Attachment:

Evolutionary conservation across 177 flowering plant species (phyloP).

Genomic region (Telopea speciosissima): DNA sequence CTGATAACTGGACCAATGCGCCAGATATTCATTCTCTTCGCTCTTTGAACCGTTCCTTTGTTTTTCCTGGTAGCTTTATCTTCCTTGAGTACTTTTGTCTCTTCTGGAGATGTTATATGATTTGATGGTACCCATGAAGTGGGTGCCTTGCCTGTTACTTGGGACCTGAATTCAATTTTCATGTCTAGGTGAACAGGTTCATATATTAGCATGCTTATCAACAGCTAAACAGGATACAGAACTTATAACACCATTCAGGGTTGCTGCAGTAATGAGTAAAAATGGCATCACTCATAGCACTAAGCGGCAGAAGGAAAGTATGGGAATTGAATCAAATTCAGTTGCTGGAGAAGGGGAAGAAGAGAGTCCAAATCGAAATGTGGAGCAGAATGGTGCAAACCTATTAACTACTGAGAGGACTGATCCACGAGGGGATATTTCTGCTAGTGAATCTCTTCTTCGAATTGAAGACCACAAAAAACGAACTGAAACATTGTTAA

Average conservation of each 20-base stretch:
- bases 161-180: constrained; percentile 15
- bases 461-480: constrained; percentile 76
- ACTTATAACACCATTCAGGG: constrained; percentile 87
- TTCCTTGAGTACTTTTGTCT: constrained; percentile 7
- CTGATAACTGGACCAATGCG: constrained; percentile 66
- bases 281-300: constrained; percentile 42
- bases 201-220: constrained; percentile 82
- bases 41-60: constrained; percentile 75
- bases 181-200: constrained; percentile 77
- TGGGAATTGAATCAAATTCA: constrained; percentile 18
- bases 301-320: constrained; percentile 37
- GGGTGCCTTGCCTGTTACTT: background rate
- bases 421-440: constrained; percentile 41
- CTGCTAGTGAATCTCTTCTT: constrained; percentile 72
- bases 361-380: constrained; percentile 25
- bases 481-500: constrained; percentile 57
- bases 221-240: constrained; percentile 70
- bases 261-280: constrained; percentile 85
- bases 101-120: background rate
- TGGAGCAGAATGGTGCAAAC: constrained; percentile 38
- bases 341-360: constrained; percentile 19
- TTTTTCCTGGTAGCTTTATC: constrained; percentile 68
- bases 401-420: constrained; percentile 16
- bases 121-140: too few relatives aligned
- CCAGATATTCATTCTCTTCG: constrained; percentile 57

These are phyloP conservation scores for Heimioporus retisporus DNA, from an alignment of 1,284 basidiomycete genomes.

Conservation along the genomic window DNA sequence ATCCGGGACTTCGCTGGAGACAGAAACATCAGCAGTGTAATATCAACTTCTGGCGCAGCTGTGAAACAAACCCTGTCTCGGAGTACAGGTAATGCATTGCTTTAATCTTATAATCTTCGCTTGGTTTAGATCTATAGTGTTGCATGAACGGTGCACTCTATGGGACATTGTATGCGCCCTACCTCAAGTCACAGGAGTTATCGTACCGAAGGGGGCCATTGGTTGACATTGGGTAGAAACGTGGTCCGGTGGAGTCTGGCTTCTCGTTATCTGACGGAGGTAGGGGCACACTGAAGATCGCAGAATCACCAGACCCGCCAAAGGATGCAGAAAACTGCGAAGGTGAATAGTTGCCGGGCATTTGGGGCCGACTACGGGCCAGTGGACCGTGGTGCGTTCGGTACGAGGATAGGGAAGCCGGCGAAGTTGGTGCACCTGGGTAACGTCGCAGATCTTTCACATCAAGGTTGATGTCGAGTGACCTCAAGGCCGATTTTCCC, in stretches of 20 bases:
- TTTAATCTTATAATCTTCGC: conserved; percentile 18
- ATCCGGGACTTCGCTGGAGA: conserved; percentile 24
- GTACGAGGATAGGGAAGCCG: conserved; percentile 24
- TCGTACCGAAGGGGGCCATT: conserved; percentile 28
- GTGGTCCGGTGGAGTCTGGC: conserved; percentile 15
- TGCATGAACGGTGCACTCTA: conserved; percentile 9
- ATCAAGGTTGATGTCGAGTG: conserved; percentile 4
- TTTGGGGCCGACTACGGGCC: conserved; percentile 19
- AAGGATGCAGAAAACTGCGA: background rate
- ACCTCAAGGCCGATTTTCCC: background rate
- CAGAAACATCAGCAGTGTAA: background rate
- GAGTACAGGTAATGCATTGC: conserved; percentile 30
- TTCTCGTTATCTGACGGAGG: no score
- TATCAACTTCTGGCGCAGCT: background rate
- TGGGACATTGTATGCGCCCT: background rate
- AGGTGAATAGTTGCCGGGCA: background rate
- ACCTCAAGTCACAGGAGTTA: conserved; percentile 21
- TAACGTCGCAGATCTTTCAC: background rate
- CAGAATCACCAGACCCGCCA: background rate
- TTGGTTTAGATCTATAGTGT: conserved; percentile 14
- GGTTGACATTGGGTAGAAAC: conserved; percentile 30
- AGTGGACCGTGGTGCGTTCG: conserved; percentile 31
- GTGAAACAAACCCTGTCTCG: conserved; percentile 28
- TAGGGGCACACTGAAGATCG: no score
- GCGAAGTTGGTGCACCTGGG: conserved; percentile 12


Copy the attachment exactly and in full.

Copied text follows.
Evolutionary conservation across 177 flowering plant species (phyloP).

Genomic region (Telopea speciosissima): DNA sequence CTGATAACTGGACCAATGCGCCAGATATTCATTCTCTTCGCTCTTTGAACCGTTCCTTTGTTTTTCCTGGTAGCTTTATCTTCCTTGAGTACTTTTGTCTCTTCTGGAGATGTTATATGATTTGATGGTACCCATGAAGTGGGTGCCTTGCCTGTTACTTGGGACCTGAATTCAATTTTCATGTCTAGGTGAACAGGTTCATATATTAGCATGCTTATCAACAGCTAAACAGGATACAGAACTTATAACACCATTCAGGGTTGCTGCAGTAATGAGTAAAAATGGCATCACTCATAGCACTAAGCGGCAGAAGGAAAGTATGGGAATTGAATCAAATTCAGTTGCTGGAGAAGGGGAAGAAGAGAGTCCAAATCGAAATGTGGAGCAGAATGGTGCAAACCTATTAACTACTGAGAGGACTGATCCACGAGGGGATATTTCTGCTAGTGAATCTCTTCTTCGAATTGAAGACCACAAAAAACGAACTGAAACATTGTTAA

Average conservation of each 20-base stretch:
- bases 161-180: constrained; percentile 15
- bases 461-480: constrained; percentile 76
- ACTTATAACACCATTCAGGG: constrained; percentile 87
- TTCCTTGAGTACTTTTGTCT: constrained; percentile 7
- CTGATAACTGGACCAATGCG: constrained; percentile 66
- bases 281-300: constrained; percentile 42
- bases 201-220: constrained; percentile 82
- bases 41-60: constrained; percentile 75
- bases 181-200: constrained; percentile 77
- TGGGAATTGAATCAAATTCA: constrained; percentile 18
- bases 301-320: constrained; percentile 37
- GGGTGCCTTGCCTGTTACTT: background rate
- bases 421-440: constrained; percentile 41
- CTGCTAGTGAATCTCTTCTT: constrained; percentile 72
- bases 361-380: constrained; percentile 25
- bases 481-500: constrained; percentile 57
- bases 221-240: constrained; percentile 70
- bases 261-280: constrained; percentile 85
- bases 101-120: background rate
- TGGAGCAGAATGGTGCAAAC: constrained; percentile 38
- bases 341-360: constrained; percentile 19
- TTTTTCCTGGTAGCTTTATC: constrained; percentile 68
- bases 401-420: constrained; percentile 16
- bases 121-140: too few relatives aligned
- CCAGATATTCATTCTCTTCG: constrained; percentile 57

These are phyloP conservation scores for Heimioporus retisporus DNA, from an alignment of 1,284 basidiomycete genomes.

Conservation along the genomic window DNA sequence ATCCGGGACTTCGCTGGAGACAGAAACATCAGCAGTGTAATATCAACTTCTGGCGCAGCTGTGAAACAAACCCTGTCTCGGAGTACAGGTAATGCATTGCTTTAATCTTATAATCTTCGCTTGGTTTAGATCTATAGTGTTGCATGAACGGTGCACTCTATGGGACATTGTATGCGCCCTACCTCAAGTCACAGGAGTTATCGTACCGAAGGGGGCCATTGGTTGACATTGGGTAGAAACGTGGTCCGGTGGAGTCTGGCTTCTCGTTATCTGACGGAGGTAGGGGCACACTGAAGATCGCAGAATCACCAGACCCGCCAAAGGATGCAGAAAACTGCGAAGGTGAATAGTTGCCGGGCATTTGGGGCCGACTACGGGCCAGTGGACCGTGGTGCGTTCGGTACGAGGATAGGGAAGCCGGCGAAGTTGGTGCACCTGGGTAACGTCGCAGATCTTTCACATCAAGGTTGATGTCGAGTGACCTCAAGGCCGATTTTCCC, in stretches of 20 bases:
- TTTAATCTTATAATCTTCGC: conserved; percentile 18
- ATCCGGGACTTCGCTGGAGA: conserved; percentile 24
- GTACGAGGATAGGGAAGCCG: conserved; percentile 24
- TCGTACCGAAGGGGGCCATT: conserved; percentile 28
- GTGGTCCGGTGGAGTCTGGC: conserved; percentile 15
- TGCATGAACGGTGCACTCTA: conserved; percentile 9
- ATCAAGGTTGATGTCGAGTG: conserved; percentile 4
- TTTGGGGCCGACTACGGGCC: conserved; percentile 19
- AAGGATGCAGAAAACTGCGA: background rate
- ACCTCAAGGCCGATTTTCCC: background rate
- CAGAAACATCAGCAGTGTAA: background rate
- GAGTACAGGTAATGCATTGC: conserved; percentile 30
- TTCTCGTTATCTGACGGAGG: no score
- TATCAACTTCTGGCGCAGCT: background rate
- TGGGACATTGTATGCGCCCT: background rate
- AGGTGAATAGTTGCCGGGCA: background rate
- ACCTCAAGTCACAGGAGTTA: conserved; percentile 21
- TAACGTCGCAGATCTTTCAC: background rate
- CAGAATCACCAGACCCGCCA: background rate
- TTGGTTTAGATCTATAGTGT: conserved; percentile 14
- GGTTGACATTGGGTAGAAAC: conserved; percentile 30
- AGTGGACCGTGGTGCGTTCG: conserved; percentile 31
- GTGAAACAAACCCTGTCTCG: conserved; percentile 28
- TAGGGGCACACTGAAGATCG: no score
- GCGAAGTTGGTGCACCTGGG: conserved; percentile 12